Autism parent advocates have advocated for many years for a national autism strategy. NDP and Liberal MP's and Senators including Peter Stoffer, Shawn Murphy, Andy Scott and Jim Munson joined them in their efforts but no meaningful strategy has resulted in Parliament.
Under Stephen Harper autism has been rejected as a concern by our federal government. A national autism symposium was cancelled and rescheduled after it became clear that serious autism advocates were slated to attend. The Harper government rescheduled a sham national autism symposium to make sure that "local" representatives were put forth who would be docile and not rock the boat by calling for federal funding across Canada of evidence based autism interventions.
Medicare for Autism was not, and will not, happen under a Harper government. Sure Mike Lake, a Conservative MP and father of a child with autism, will be happy to appear as a token autism parent/Conservative MP at autism events to harvest PR for the Conservative Party but neither he, nor Prime Minister Harper, will permit any serious discussion of a meaningful national autism strategy involving federal support of funding for evidence based autism intervention for all autistic Canadian children. Effective evidence based intervention for autistic Canadian children is just not up there with census forms in the Harper list of priorities
It comes as no surprise, given Harper's lack of concern about addressing Canada's national autism crisis, that the same "not my problem", attitude of our PM is manifested in other non-action as seen in the following horror story from the Calgary Herald. A Canadian child visiting his stepfather in Oregon, who resided there for health reasons during the winter, was detained by state health authorities for riding a bike without a helmet. He was in fact detained by the state for 2 years and placed in a succession of foster homes while his mother fought for his return to their home in Calgary. Eventually he was returned and a lawsuit brought by the State of Oregon against his mother for child care expenses dropped after a group of lawyers stepped in to help. The Canadian government under Stephen Harper remained on the sidelines as described in the Calgary Herald:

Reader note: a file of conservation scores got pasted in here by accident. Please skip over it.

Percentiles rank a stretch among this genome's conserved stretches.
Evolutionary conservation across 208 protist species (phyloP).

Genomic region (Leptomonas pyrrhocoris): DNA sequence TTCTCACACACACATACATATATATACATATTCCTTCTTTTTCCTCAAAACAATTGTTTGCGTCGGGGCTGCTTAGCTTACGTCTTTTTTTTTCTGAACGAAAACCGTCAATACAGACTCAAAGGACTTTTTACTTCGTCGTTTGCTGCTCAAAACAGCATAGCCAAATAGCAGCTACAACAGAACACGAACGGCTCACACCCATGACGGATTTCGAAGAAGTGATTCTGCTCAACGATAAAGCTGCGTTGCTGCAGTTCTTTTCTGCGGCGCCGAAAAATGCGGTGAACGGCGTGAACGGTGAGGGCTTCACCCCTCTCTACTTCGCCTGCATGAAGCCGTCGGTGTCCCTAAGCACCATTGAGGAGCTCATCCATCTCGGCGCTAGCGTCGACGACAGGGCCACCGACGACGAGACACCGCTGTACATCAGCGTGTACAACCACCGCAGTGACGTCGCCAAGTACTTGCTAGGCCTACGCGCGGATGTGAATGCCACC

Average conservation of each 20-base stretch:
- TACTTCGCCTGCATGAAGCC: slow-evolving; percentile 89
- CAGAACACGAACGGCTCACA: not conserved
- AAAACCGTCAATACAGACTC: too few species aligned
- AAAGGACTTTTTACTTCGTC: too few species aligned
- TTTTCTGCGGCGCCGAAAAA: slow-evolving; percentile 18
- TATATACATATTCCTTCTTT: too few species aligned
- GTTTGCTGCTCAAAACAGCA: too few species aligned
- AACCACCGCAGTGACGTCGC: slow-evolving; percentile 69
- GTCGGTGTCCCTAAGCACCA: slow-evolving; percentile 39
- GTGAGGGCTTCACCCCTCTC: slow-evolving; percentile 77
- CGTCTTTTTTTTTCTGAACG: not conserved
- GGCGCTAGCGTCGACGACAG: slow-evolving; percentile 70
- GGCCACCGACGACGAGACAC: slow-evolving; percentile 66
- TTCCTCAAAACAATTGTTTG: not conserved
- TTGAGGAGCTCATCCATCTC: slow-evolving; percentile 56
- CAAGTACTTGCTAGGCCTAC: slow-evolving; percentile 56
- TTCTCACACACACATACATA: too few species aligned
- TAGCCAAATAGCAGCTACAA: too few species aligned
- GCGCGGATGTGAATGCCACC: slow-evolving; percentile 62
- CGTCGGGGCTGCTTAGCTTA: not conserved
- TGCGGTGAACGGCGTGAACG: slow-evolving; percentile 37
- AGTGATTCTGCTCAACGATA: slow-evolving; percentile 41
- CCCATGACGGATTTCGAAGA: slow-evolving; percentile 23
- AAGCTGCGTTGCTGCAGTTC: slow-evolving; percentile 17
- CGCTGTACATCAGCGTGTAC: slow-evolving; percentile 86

"No, the state of Oregon didn't prove -- it didn't even claim -- that Noah was neglected or abused by either his mother or stepfather, who unfortunately doesn't have the status of legal guardian to Noah.
But that didn't convince them to cave in to common sense for several months. In the end, it was most likely embarrassment that prompted their about-face, dropping the lawsuit citing an estimated $7,500 in costs for caring for Noah -- the story made headlines around the world, eventually catching the attention of TV news network CNN.
On Tuesday, both Kirkman and her lawyer, Daniel Mol, express thanks for others who have helped them in their cause, most notably lawyer Tony Merchant and The National Council for the Protection of Canadians Abroad -- who earlier stepped in to fill the void of a silent Harper government and filed an application under The Hague Convention in U.S. federal court, asking for the boy's return under international law.
But after the momentary joy over their victory, the most salient emotion they show is righteous anger.
"I never expected to be sued for the cost of them essentially kidnapping my son," says Kirkman outside court."
Harper and his autism dad spokesperson Mike Lake have said that because health care is within primary provincial constitutional jurisdiction it can take no action to implement a serious national autism strategy. That position ignores decades of cooperative efforts between federal and provincial governments to address important issues using all available Canadian resource regardless of strict constitutional categories. What is interesting in the Kirkman case is that the protection of Canadians in foreign countries, especially Canadian children, is a matter squarely within federal constitutional jurisdiction but Prime Minister Stephen Harper did nothing to protect a Canadian child abroad.
Autism should be a non partisan issue. Here in NB both Conservative Premier Bernard Lord and Liberal Premier Shawn Graham took steps to make NB a leader in autism service delivery. Federally though it is crystal clear that no serious national autism strategy will be developed as long as Stephen Harper is Prime Minister.
Let's face facts. Our Prime Minister just doesn't care. Period.